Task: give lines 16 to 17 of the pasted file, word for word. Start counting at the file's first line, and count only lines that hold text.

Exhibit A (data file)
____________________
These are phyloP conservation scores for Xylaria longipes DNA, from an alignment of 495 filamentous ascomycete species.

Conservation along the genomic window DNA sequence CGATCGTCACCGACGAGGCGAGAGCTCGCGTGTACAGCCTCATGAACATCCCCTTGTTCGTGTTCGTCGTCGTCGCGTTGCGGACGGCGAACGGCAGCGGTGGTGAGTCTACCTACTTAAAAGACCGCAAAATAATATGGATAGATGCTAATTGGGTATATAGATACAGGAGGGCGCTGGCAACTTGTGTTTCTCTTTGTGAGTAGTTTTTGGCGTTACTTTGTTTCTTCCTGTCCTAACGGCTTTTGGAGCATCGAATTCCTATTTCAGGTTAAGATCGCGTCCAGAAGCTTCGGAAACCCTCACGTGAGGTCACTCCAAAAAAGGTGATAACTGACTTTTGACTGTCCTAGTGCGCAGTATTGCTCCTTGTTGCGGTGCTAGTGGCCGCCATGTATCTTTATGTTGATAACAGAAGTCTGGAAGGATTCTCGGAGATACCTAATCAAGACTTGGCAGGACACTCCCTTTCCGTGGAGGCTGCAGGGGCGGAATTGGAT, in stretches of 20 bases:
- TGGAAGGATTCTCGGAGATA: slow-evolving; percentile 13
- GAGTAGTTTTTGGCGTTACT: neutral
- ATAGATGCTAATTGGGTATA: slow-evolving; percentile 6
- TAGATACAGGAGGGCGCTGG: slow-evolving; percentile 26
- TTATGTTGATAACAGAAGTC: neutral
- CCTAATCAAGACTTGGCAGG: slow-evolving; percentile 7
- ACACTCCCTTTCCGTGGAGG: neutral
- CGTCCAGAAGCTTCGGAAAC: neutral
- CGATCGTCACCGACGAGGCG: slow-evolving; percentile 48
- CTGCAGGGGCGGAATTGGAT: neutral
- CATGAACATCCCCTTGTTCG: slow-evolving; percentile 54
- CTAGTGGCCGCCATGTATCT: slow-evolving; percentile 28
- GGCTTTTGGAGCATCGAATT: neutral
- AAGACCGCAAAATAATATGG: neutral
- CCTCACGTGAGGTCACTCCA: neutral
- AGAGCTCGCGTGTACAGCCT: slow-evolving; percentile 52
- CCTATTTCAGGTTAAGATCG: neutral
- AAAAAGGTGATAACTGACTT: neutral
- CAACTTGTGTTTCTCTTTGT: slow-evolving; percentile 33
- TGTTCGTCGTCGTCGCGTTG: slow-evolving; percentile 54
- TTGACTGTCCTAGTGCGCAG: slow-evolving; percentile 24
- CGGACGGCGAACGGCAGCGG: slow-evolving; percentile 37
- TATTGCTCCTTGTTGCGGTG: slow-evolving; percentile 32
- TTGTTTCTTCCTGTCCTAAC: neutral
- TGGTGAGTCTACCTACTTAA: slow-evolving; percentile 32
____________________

- AAGACCGCAAAATAATATGG: neutral
- CCTCACGTGAGGTCACTCCA: neutral